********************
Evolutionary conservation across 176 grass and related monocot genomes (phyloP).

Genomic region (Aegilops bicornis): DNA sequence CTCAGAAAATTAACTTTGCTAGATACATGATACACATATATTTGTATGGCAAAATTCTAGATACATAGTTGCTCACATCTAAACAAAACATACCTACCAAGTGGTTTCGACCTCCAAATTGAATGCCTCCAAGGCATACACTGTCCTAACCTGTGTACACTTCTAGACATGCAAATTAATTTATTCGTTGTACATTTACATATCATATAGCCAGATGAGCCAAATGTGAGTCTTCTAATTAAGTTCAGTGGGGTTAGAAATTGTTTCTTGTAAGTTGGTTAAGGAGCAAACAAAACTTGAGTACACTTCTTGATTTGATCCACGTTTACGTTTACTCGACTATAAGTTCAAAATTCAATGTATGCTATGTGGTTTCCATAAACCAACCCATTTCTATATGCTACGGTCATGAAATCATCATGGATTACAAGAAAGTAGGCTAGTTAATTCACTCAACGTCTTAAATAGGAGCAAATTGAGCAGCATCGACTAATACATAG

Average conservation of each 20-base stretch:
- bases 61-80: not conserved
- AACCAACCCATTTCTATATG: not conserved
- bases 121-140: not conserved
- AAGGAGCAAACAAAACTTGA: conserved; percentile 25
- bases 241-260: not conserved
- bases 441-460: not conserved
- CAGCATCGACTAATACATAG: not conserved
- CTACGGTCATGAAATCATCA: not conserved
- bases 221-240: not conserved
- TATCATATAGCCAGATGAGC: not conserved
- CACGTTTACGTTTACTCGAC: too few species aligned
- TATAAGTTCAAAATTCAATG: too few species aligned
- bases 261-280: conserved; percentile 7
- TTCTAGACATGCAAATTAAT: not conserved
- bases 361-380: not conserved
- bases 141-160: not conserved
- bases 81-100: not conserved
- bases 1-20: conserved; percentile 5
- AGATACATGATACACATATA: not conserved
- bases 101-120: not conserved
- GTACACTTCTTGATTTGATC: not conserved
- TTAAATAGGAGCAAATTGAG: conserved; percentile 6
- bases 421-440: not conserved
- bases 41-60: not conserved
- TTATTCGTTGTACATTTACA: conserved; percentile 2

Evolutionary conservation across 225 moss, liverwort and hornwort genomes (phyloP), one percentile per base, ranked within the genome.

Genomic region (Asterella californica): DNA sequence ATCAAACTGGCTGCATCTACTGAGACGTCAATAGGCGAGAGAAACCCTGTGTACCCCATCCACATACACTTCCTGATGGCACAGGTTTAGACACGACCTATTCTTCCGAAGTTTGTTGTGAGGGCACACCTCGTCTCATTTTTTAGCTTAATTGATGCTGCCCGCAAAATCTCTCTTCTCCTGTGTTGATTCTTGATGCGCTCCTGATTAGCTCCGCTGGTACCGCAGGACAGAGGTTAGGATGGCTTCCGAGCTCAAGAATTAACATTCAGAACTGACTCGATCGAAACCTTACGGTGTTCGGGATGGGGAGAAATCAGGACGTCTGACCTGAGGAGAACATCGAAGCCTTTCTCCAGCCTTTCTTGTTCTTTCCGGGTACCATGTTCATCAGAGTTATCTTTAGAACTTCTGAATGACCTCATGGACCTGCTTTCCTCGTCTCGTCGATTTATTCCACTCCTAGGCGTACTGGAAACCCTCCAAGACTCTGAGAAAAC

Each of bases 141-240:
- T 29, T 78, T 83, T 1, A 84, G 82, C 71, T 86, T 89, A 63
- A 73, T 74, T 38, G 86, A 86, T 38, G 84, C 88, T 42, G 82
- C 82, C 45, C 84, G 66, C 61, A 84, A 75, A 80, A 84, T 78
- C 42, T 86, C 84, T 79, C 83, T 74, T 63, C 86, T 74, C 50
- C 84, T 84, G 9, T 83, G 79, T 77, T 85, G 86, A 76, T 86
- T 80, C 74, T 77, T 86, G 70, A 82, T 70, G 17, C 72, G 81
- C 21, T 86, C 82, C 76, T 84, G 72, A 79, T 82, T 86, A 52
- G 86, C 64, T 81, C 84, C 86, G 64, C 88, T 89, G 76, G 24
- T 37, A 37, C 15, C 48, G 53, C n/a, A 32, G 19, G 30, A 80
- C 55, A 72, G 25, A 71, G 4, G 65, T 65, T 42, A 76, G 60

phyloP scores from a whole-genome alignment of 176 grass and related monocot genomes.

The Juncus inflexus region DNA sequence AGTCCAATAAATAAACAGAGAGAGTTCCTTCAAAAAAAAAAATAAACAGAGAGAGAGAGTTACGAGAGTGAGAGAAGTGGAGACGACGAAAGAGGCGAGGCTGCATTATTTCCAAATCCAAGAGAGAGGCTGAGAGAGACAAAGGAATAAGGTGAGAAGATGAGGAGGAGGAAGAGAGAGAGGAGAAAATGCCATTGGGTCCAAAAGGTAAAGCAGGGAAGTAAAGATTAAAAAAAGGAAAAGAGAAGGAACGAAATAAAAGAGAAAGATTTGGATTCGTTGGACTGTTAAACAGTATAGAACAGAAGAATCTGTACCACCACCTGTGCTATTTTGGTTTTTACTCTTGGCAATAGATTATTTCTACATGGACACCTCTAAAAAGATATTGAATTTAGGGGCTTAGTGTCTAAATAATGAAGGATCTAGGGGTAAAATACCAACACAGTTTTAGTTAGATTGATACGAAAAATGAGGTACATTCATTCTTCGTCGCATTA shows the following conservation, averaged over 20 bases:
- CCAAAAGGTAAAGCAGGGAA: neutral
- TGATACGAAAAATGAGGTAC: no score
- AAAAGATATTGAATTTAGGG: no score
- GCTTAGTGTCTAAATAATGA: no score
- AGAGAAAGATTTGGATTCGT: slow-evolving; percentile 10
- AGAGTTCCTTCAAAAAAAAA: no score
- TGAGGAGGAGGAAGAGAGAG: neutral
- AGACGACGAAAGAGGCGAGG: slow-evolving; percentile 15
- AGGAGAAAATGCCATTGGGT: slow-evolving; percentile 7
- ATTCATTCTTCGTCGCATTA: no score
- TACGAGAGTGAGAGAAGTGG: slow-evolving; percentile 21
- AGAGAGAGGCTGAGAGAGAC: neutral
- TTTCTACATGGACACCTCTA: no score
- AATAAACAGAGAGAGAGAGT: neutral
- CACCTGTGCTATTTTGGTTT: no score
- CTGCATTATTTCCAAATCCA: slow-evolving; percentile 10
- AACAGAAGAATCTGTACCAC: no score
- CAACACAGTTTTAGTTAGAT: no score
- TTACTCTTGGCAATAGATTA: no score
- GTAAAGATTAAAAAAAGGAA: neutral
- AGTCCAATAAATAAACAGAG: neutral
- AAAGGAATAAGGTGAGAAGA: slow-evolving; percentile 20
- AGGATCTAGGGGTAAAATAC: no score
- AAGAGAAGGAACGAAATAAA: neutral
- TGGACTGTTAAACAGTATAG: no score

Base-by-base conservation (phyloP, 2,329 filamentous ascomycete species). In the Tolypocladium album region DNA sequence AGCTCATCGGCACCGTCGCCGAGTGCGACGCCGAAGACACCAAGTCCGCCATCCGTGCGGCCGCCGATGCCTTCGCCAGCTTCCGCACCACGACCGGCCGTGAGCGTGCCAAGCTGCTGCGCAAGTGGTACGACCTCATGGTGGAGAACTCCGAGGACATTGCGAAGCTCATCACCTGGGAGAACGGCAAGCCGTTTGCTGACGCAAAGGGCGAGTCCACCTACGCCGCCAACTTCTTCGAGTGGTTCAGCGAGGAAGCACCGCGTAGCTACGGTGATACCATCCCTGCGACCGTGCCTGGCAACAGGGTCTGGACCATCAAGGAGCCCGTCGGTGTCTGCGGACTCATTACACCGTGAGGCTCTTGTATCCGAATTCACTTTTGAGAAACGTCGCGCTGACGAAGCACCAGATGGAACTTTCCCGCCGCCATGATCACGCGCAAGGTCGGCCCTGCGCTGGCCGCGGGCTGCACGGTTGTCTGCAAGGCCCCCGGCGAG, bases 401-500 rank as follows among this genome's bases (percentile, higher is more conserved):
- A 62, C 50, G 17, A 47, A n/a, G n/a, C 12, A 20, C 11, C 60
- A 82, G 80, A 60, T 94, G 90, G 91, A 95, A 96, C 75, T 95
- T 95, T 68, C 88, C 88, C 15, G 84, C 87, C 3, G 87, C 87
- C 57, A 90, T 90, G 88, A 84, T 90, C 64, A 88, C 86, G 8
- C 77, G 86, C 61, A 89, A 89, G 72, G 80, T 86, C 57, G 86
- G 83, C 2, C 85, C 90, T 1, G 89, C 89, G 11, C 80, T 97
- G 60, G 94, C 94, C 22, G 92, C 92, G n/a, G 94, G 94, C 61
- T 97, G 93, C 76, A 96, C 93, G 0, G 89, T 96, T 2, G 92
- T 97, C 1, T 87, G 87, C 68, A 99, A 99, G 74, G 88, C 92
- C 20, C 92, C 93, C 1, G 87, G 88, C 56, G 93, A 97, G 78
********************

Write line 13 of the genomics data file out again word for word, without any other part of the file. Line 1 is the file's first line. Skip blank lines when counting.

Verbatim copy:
- TATCATATAGCCAGATGAGC: not conserved